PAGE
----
Detail of Claire Wymer's work Shoft Creatures

Soft Creatures

Soft Creatures is a multimedia installation I realized for the event Anima-Animus on the 10th of September 2022, hosted by The Hub in Lugano (CH).

The work encompasses nine textile sculptures, a soundscape and a video. The atmosphere is somewhat mysterious and bodily. Gentle here and uncanny there. The soundscape floats through the room. A movement of never fully recognizable bodily and watery sounds originates from within the sculptures. The soft printed textiles also have ambiguous, yet elegant, traits. They recalls skin here, hairs there, perhaps fruit elsewhere, mostly they are not at all recognizable, colours fade into abstraction. On a large screen runs in loop a close up video of moving lips. They are extremely big in relation to a body. Their movement is sometimes very slow, other times very fast. Perhaps the lips move through various emotional tensions, perhaps they are trying to tell us something, perhaps they don’t try to tell us anything, they just move.

I presented the work in combination with a short text which you can read in the following page.

At the event I was asked to give a brief talk. I introduced to the public the idea of ‘Soft Strength’ which was to me the primal inspiration for this work. I shared my dream of a world where this combination of words does not sound like an oxymoron. I envision a culture where regardless of gender, nationality, age, identity, one is allowed to be soft, vulnerable, empathetic, and where these qualities are recognized as strengths. These are essential aspects of our existence on this planet, and I deeply believe we must learn to recognize their value.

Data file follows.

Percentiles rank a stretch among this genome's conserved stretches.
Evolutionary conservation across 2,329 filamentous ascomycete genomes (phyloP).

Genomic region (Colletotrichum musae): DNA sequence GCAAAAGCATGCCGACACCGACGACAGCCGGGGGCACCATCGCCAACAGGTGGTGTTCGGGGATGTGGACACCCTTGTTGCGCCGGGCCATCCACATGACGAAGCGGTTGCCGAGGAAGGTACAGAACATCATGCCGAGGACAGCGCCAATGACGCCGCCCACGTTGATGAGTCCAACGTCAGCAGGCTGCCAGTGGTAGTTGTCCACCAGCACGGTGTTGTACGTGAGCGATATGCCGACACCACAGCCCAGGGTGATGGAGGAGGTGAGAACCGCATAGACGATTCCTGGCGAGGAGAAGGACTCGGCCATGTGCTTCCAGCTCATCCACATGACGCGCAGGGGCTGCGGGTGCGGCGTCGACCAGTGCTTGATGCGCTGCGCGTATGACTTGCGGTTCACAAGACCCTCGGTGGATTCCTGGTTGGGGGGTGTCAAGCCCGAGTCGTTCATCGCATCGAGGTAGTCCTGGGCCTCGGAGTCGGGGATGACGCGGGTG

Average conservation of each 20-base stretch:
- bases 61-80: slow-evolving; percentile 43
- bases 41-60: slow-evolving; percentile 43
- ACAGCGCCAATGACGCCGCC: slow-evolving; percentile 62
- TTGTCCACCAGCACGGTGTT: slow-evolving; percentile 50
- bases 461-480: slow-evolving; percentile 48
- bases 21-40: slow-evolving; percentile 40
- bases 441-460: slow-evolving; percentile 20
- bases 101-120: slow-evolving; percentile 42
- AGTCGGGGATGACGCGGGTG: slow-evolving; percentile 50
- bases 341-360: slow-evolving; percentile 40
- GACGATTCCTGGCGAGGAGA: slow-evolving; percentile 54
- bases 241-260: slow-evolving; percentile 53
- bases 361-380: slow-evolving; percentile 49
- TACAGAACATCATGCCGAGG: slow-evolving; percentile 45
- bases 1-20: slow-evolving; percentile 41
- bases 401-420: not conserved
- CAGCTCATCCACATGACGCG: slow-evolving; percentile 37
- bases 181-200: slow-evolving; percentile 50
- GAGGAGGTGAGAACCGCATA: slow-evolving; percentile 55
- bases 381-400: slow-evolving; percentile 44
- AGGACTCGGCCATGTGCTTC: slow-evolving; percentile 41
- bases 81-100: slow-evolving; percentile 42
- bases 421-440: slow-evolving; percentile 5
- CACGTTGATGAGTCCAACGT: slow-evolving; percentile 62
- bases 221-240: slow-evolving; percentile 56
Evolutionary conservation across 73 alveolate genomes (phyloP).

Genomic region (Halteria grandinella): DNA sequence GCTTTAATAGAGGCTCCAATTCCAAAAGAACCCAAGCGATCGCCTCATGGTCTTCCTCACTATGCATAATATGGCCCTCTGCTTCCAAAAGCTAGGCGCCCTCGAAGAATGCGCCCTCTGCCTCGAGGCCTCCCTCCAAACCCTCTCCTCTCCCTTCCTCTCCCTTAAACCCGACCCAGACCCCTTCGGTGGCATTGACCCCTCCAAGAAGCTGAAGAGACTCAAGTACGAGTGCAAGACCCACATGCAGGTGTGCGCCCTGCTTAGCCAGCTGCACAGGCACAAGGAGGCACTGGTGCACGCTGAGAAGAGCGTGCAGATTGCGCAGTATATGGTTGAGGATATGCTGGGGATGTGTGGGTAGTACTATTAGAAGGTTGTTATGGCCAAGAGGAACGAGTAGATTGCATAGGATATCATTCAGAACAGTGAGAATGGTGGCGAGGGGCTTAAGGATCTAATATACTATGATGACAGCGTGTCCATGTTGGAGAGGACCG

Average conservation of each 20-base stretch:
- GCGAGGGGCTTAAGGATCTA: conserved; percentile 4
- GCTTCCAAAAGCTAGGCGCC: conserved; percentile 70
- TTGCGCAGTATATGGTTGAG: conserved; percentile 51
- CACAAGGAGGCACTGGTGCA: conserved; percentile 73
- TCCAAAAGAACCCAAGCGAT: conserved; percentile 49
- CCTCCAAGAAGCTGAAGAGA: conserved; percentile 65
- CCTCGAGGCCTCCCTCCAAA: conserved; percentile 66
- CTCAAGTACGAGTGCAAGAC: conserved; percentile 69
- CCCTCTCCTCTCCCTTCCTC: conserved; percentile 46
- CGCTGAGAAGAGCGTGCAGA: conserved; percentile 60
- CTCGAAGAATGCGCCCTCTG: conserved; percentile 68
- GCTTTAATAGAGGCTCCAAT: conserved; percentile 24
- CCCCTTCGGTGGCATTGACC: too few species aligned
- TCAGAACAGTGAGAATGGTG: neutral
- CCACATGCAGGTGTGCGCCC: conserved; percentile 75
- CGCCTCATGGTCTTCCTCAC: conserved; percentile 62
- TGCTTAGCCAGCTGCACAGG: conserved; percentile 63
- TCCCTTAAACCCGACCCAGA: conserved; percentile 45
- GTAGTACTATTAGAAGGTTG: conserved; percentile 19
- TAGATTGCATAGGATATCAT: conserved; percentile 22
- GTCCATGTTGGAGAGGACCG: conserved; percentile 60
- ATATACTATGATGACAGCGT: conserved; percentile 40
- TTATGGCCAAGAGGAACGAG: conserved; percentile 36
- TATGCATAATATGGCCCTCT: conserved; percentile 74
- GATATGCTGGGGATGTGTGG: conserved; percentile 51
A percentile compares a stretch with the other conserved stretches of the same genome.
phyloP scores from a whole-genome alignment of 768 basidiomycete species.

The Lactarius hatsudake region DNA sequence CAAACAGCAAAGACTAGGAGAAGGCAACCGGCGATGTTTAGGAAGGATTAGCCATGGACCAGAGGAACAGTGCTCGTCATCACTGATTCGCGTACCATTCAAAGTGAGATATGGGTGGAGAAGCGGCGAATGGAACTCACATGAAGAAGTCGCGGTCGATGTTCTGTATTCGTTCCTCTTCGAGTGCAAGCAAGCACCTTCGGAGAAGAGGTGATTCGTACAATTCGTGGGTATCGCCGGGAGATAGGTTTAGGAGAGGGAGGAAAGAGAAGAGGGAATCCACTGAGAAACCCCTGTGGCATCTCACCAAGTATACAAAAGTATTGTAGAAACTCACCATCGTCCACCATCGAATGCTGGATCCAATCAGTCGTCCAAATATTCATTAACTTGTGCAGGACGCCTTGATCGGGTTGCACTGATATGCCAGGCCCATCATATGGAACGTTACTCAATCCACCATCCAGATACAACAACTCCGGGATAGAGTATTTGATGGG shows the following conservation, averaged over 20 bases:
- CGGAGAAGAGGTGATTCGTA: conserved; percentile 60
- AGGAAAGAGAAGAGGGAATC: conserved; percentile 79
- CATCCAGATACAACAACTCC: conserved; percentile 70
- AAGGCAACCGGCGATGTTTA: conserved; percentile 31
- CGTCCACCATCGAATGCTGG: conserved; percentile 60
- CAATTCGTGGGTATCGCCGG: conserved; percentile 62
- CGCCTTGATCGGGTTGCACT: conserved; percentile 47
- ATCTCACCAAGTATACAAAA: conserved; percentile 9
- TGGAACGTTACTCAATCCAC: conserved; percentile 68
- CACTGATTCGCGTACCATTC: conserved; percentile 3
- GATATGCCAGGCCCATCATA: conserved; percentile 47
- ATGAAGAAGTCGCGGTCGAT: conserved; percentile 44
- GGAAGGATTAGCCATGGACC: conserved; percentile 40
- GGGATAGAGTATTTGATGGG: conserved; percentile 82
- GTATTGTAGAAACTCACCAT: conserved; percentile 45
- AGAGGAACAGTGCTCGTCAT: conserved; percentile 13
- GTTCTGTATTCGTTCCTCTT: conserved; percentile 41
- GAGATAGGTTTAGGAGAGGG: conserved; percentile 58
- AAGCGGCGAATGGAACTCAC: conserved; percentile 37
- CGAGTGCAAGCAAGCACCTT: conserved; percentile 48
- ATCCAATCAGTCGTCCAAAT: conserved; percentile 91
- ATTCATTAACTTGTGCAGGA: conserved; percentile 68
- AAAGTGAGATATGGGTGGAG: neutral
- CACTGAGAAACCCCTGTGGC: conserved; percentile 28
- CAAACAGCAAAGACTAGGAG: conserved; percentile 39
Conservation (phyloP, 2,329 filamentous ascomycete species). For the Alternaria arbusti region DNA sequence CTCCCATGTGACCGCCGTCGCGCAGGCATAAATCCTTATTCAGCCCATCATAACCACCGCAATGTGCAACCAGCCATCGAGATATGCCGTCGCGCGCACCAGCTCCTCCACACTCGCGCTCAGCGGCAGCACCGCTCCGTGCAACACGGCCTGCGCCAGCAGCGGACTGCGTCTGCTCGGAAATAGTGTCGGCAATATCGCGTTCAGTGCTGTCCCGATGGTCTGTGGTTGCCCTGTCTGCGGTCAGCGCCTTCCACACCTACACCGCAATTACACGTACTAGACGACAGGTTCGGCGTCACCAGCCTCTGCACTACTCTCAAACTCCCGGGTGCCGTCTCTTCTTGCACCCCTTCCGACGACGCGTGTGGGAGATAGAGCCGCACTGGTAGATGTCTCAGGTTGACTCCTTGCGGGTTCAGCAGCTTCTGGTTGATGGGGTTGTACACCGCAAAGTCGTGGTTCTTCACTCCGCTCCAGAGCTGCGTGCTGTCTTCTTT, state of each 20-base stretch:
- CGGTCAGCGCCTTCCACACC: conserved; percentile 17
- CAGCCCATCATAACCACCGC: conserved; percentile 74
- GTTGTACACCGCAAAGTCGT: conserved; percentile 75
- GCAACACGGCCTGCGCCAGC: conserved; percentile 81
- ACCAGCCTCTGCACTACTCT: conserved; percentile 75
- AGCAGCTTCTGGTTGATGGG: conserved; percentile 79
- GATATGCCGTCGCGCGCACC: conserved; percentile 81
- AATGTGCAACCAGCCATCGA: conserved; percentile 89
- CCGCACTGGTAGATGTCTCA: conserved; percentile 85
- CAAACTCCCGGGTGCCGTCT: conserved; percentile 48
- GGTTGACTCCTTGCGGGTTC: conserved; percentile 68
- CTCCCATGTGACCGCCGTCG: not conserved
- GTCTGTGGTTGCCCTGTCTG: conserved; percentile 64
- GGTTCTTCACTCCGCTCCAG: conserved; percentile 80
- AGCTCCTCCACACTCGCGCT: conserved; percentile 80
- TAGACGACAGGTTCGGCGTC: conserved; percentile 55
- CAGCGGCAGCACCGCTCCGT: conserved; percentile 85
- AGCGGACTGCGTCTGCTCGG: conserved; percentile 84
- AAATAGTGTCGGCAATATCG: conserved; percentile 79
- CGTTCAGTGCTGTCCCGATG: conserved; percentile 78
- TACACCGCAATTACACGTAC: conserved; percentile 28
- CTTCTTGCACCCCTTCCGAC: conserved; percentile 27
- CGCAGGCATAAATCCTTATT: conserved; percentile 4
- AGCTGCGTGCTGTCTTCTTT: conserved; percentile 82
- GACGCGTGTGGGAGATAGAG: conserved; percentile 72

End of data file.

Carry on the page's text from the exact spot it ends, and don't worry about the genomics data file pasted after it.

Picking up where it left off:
The Soft Creatures and the research which came with it (which I call ‘My Softest Strength’) was supported by AMARTE FONDS. The event was curated by Silvia Cianci Giavatto.

During my last visit to Marghidia, one late evening, my friend Humuri told me the legend
of The Soft Creatures.

The story was contained inside one Maraghidian word: Hamriiti.

To unfold the legend into time, Humuri repeated the word many times, very slowly,
changing intonation here and there.

I did not understand, yet I listened carefully.

Seeing my perplexed face she then wrote it down on the sand by tracing a symbol.

She then repeated it one more time, but extremely slowly, while looking me in the eye:


It took me months of research to grasp the feeling of that word, therefore the meaning of
the legend. The best translation I came up with is: ‘My Softest Strength’.
Like all Maraghidian words, their translation to human language is extremely reductive, as
each symbol is to them sound, feeling, verb, subject, noun and colour all together.